seared their way down another several hundred yards of runway before shuddering to a flaming halt. Emergency vehicles, already scrambled, skidded to a halt around the wreckage and began trying to extinguish the blaze.

A.J.’s head was bowed, as was Jackie’s. Helen tore her gaze from the blazing wreckage that had been bringing Joe Buckley home just moments before. As if she might find understanding and solace, somehow, she traced the trajectory of
Chinook
back along the trail of smoke.

What was . . .

“A.J.?
A.J., Jackie, look!

A white dot showed in the air. As they watched, the dot descended and grew.

“Parachutes spotted,” crackled from the speakers. “Visual confirmation that it is the ejection pod from
Chinook.

Helen and A.J. were already sprinting towards the likely landing area, somewhat to the right as carried by the wind. The emergency vehicles passed them, of course, and by the time they arrived the ejection pod had landed and Bruce and Joe were emerging from it.

A.J. bulled his way through the EMTs. “Joe!
Joe!

Joe grinned, painfully. “I tried to tell them it was a no-smoking flight, but nobody listens to me.”

* * *

“We’re still alive. Everyone?”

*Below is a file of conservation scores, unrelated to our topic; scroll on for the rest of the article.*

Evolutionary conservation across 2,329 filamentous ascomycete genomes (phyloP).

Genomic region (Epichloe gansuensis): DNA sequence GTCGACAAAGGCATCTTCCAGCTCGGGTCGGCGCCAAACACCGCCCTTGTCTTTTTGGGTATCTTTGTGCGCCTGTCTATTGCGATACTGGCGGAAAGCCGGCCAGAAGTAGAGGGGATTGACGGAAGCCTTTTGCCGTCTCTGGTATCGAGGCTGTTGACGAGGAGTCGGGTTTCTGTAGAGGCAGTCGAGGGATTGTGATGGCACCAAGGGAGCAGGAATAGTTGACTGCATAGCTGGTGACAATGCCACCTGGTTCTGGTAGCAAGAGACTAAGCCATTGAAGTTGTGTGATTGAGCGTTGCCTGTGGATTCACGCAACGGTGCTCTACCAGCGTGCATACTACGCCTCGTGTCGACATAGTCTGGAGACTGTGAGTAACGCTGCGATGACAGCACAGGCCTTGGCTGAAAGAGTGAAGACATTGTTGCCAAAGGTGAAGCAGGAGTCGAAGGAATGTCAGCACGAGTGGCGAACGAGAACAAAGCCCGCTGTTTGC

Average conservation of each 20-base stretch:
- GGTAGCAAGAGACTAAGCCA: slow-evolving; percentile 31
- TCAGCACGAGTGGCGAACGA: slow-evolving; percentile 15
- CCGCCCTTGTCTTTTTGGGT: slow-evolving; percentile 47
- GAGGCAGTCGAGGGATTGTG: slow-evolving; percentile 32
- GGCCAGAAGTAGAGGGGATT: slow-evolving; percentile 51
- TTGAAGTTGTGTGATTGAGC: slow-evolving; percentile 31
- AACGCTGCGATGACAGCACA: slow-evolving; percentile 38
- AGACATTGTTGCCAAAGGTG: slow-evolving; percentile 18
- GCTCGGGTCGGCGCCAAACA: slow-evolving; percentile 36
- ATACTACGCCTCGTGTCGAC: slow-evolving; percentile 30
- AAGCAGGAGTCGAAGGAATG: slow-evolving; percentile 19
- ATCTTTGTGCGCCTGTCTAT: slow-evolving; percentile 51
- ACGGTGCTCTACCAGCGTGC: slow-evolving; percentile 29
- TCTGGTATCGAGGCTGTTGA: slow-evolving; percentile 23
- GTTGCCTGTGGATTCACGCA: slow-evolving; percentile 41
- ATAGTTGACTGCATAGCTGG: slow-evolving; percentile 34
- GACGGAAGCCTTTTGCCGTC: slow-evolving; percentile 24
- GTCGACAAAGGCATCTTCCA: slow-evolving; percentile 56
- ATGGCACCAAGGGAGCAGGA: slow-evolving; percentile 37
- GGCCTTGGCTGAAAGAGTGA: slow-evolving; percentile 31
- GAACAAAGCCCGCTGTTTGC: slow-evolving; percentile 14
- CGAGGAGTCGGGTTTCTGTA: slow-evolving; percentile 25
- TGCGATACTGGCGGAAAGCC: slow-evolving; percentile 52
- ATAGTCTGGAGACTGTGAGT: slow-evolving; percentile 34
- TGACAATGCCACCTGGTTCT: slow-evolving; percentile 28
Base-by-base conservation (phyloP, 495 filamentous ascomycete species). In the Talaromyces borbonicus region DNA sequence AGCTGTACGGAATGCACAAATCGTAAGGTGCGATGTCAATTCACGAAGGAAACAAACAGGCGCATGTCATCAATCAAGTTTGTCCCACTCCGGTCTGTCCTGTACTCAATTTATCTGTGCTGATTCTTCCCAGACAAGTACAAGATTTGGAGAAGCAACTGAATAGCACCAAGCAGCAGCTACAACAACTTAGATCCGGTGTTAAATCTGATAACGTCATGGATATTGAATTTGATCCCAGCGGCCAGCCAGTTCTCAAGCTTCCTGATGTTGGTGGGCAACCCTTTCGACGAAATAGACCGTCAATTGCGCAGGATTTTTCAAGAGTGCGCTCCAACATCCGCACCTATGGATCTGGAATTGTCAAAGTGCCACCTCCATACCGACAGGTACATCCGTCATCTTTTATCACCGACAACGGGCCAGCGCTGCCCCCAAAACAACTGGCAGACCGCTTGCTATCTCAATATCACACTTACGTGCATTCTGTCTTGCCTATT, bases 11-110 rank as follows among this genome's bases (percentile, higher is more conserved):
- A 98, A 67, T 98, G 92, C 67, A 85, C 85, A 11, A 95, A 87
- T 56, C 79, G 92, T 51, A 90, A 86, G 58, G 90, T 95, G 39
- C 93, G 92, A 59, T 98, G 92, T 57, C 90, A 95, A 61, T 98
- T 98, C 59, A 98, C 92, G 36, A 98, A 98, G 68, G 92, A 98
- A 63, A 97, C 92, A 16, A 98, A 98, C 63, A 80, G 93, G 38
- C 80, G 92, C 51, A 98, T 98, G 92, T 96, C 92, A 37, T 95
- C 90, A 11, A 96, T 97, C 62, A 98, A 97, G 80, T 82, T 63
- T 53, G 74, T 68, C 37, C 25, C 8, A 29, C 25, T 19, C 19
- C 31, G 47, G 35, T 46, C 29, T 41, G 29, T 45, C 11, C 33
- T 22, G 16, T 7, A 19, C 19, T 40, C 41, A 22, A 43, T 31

“Not everyone.” A.J.’s voice was suddenly utterly devoid of his usual humor. “Shit. I will
not
be sick in my suit.”

Helen turned, and was instantly sorry she had. Dr. Ryu Sakai was pinned against the rear of the compartment by something—a support structure of
John Carter
, probably—that must have torn free in the last terrible impact, impaling or crushing his entire rib cage.

The tough suit might have maintained some integrity, but there were limits to its protective capabilities. The astrogeological specialist was clearly dead.

“Jesus . . .” Rich Skibow spoke for the first time since the crash, tearing his way out of his restraining harness. “Oh, this is horrible.”

It was then that Helen remembered that Joe had been sitting in front of Ryu Sakai. For a moment her heart seemed to stop. But . . . there was only one suit pinned to the wall with that hideous dark smear around it.

“Joe! Where’s Joe?”

A.J. answered, obviously glad of something to distract him from the gruesome scene in the rear. “Ummm . . . Look, that beam ripped upward through the cabin. With that angle, it would’ve taken out the support column under Joe’s chair. If we were still moving, he . . .”

A.J. trailed off. Helen followed his gaze.

Straight to the hole in the forward window. “Oh, no—”

She leaped toward the window and tripped. The wreck of the SSTO was leaning on something, inclined at an angle of about forty-five degrees both vertically and laterally. Scrambling in the light gravity, she made it to the hole and looked out.

John Carter
rested atop a massive boulder five times its size. From her vantage point thirty meters above the rest of the terrain, she could make out a small, dark object more than a fifty meters off: Joe’s seat, with a spacesuit still strapped into it.